Published March 6, 2023
The crucial role Jacobs School of Medicine and Biomedical Sciences residents and fellows play in the local health care system was celebrated during Thank a Resident/Fellow Week Feb. 20-24.
The medical school’s various hospital partners offered free breakfasts, snacks and prizes to residents and fellows on Friday, Feb. 24, the date of the national Gold Humanism Honor Society (GHHS) celebration.
The University at Buffalo’s Richard Sarkin Medical Emeritus Faculty Chapter, one of only 13 GHHS resident chapters in the entire country, sponsored the local celebrations for the school’s more than 900 residents and fellows.
“Residents and fellows play a vital role in the Western New York health care system. They are devoted and humanistic clinicians,” says Gregory S. Cherr, MD, senior associate dean for graduate medical education, who oversees residency training in more than 70 programs sponsored by the Jacobs School in affiliated hospitals.
“They also perform research, advocate for health-equity and social justice, work to improve the quality of patient care, and educate the other members of their health-care teams,” he adds. “Each day, I see evidence of the humanistic, patient- and family-centered care provided by our residents and fellows.
“I think it's important to have one day each year when we can come together as a community and collectively say ‘thanks’ to our UB residents and fellows.”
Shannon M. Schmit, MD, a PGY-4 chief resident in the internal medicine and pediatrics residency program, says she “honestly feels the residents are the heart of the Jacobs School and the Buffalo medical community.”
“We are the ones there in the early morning hours to the late-night hours, 24-7, taking care of Buffalo’s sickest patients,” she says.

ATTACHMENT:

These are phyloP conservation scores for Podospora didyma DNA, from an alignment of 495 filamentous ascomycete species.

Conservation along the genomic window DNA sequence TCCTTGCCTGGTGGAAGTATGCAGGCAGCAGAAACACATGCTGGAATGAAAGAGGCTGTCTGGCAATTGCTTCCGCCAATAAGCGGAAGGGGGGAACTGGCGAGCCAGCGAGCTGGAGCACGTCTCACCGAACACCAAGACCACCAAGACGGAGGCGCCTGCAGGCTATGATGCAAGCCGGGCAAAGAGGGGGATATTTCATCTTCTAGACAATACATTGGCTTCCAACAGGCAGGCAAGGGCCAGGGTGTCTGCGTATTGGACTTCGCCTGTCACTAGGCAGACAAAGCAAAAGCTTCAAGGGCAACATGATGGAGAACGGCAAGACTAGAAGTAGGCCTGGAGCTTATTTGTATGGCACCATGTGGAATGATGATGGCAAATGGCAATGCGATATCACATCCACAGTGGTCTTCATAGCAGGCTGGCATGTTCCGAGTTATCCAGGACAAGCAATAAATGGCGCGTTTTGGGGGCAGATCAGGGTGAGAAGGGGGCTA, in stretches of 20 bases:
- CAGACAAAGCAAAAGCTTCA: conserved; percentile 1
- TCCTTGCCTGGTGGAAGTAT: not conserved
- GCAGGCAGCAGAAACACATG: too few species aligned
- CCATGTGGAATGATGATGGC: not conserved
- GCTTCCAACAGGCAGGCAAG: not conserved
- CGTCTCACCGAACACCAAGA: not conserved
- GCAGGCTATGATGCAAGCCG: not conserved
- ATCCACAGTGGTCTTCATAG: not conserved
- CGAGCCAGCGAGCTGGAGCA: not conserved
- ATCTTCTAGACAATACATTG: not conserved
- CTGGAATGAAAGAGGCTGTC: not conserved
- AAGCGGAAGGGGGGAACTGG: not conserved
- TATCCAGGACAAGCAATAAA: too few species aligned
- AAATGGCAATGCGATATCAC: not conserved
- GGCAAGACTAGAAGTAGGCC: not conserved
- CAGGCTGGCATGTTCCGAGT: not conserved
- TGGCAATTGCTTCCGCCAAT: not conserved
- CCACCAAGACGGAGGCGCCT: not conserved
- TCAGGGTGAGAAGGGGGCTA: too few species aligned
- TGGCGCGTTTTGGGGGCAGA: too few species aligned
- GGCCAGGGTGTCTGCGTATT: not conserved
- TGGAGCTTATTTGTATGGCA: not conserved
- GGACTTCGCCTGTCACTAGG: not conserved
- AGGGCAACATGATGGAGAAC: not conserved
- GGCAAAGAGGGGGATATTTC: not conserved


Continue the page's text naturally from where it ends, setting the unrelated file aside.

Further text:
“Despite having so many different programs at the Jacobs School, I feel like the residents really come together and work as a team,” Schmit says.
Brian Dinerman, MD, a fourth-year trainee in the urology residency program, appreciates the camaraderie.
“Residency is an emotional rollercoaster where many trainees are separated from their families for years in order to become trained in their desired specialties of medicine,” he says.
“If it wasn’t for our co-residents serving as our close friends, confidants and surrogate family members, I don’t know how we could do it,” Dinerman adds. “The Jacobs School group of residents is special.”
Shannon R. Oram, MD, a first-year trainee in the obstetrics and gynecology residency program, says she feels like her co-residents always have her back.
“My senior residents have been instrumental in the development of my skills thus far, both in the operating room and with my critical thinking and management of our patients,” she says. “We all lean on each other when we have difficult days and celebrate each other’s little wins.”
Susan M. Orrange, MEd, PhD, assistant dean for education and resident services in the Jacobs School’s Office of Graduate Medical Education, says participating in the Gold Foundation’s Thank a Resident Week is the “perfect opportunity to celebrate the big and small things our residents and fellows do every day.
“They are not only providing excellent patient care, but also serving as valuable resources for medical students and each other,” she says. “Residents and fellows teach medical students, model professional behavior and offer support when times get tough.”
Schmit, the medicine-pediatrics chief resident, says one of the best parts of her job is “mentoring medical students — fostering the new student doctors that are coming through and working with us.
“I find we are relatable to them because we were just in their shoes a few years ago,” she says. “They look up to us for guidance in several areas — during rotations, test-taking strategies, or career advice.
“They are one of my favorite groups to work with because they are energetic and love to learn. They bring a lot of reminders of things we learned in medical school to help us take care of patients,” Schmit says. “They are very forward-thinking. They like to see change and like to improve things, so they bring those aspects to the clinical realm.”
Orrange says taking time to show appreciation for residents and fellows is important.
“Residents and fellows are especially busy balancing their roles as both learners and employees, and it can be hard to take a moment to reflect on what brings them joy,” she says.
“Having this week helps us celebrate the remarkable teachers, clinicians, and people that they are.”